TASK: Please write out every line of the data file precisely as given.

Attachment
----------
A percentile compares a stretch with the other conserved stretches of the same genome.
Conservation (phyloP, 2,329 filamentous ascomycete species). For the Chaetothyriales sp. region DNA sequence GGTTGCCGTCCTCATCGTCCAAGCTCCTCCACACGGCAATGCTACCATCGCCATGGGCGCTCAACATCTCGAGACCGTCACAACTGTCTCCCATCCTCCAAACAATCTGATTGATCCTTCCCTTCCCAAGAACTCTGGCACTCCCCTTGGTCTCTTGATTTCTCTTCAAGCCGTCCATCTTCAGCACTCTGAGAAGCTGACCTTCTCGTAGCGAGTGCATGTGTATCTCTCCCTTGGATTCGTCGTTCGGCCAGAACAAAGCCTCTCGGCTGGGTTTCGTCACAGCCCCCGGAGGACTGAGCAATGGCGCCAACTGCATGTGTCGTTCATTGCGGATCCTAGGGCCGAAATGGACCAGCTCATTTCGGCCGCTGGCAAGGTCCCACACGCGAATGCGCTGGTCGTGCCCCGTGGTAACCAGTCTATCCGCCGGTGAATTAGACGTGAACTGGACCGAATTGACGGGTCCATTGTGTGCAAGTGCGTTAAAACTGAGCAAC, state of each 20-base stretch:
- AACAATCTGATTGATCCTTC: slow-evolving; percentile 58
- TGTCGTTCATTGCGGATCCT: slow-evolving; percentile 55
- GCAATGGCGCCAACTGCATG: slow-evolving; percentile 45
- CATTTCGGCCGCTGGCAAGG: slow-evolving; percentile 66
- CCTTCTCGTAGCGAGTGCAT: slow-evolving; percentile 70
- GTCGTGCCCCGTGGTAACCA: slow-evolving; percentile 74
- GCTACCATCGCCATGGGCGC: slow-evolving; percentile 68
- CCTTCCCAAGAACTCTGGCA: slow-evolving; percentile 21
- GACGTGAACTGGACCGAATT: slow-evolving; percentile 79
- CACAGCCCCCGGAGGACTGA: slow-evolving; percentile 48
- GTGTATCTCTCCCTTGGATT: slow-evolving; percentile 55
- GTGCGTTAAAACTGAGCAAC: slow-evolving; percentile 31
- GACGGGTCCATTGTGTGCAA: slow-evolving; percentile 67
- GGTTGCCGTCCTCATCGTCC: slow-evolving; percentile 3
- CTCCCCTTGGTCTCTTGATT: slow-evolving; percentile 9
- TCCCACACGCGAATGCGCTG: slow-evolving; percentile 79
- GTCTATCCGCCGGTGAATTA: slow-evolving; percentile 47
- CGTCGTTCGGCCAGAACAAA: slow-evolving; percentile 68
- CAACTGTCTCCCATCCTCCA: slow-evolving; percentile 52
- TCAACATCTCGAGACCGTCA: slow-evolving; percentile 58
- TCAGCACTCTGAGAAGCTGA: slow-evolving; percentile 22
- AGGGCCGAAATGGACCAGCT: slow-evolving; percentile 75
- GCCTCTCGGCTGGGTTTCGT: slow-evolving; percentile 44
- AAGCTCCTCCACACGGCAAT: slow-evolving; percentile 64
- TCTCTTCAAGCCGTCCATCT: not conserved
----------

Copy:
A percentile compares a stretch with the other conserved stretches of the same genome.
Conservation (phyloP, 2,329 filamentous ascomycete species). For the Chaetothyriales sp. region DNA sequence GGTTGCCGTCCTCATCGTCCAAGCTCCTCCACACGGCAATGCTACCATCGCCATGGGCGCTCAACATCTCGAGACCGTCACAACTGTCTCCCATCCTCCAAACAATCTGATTGATCCTTCCCTTCCCAAGAACTCTGGCACTCCCCTTGGTCTCTTGATTTCTCTTCAAGCCGTCCATCTTCAGCACTCTGAGAAGCTGACCTTCTCGTAGCGAGTGCATGTGTATCTCTCCCTTGGATTCGTCGTTCGGCCAGAACAAAGCCTCTCGGCTGGGTTTCGTCACAGCCCCCGGAGGACTGAGCAATGGCGCCAACTGCATGTGTCGTTCATTGCGGATCCTAGGGCCGAAATGGACCAGCTCATTTCGGCCGCTGGCAAGGTCCCACACGCGAATGCGCTGGTCGTGCCCCGTGGTAACCAGTCTATCCGCCGGTGAATTAGACGTGAACTGGACCGAATTGACGGGTCCATTGTGTGCAAGTGCGTTAAAACTGAGCAAC, state of each 20-base stretch:
- AACAATCTGATTGATCCTTC: slow-evolving; percentile 58
- TGTCGTTCATTGCGGATCCT: slow-evolving; percentile 55
- GCAATGGCGCCAACTGCATG: slow-evolving; percentile 45
- CATTTCGGCCGCTGGCAAGG: slow-evolving; percentile 66
- CCTTCTCGTAGCGAGTGCAT: slow-evolving; percentile 70
- GTCGTGCCCCGTGGTAACCA: slow-evolving; percentile 74
- GCTACCATCGCCATGGGCGC: slow-evolving; percentile 68
- CCTTCCCAAGAACTCTGGCA: slow-evolving; percentile 21
- GACGTGAACTGGACCGAATT: slow-evolving; percentile 79
- CACAGCCCCCGGAGGACTGA: slow-evolving; percentile 48
- GTGTATCTCTCCCTTGGATT: slow-evolving; percentile 55
- GTGCGTTAAAACTGAGCAAC: slow-evolving; percentile 31
- GACGGGTCCATTGTGTGCAA: slow-evolving; percentile 67
- GGTTGCCGTCCTCATCGTCC: slow-evolving; percentile 3
- CTCCCCTTGGTCTCTTGATT: slow-evolving; percentile 9
- TCCCACACGCGAATGCGCTG: slow-evolving; percentile 79
- GTCTATCCGCCGGTGAATTA: slow-evolving; percentile 47
- CGTCGTTCGGCCAGAACAAA: slow-evolving; percentile 68
- CAACTGTCTCCCATCCTCCA: slow-evolving; percentile 52
- TCAACATCTCGAGACCGTCA: slow-evolving; percentile 58
- TCAGCACTCTGAGAAGCTGA: slow-evolving; percentile 22
- AGGGCCGAAATGGACCAGCT: slow-evolving; percentile 75
- GCCTCTCGGCTGGGTTTCGT: slow-evolving; percentile 44
- AAGCTCCTCCACACGGCAAT: slow-evolving; percentile 64
- TCTCTTCAAGCCGTCCATCT: not conserved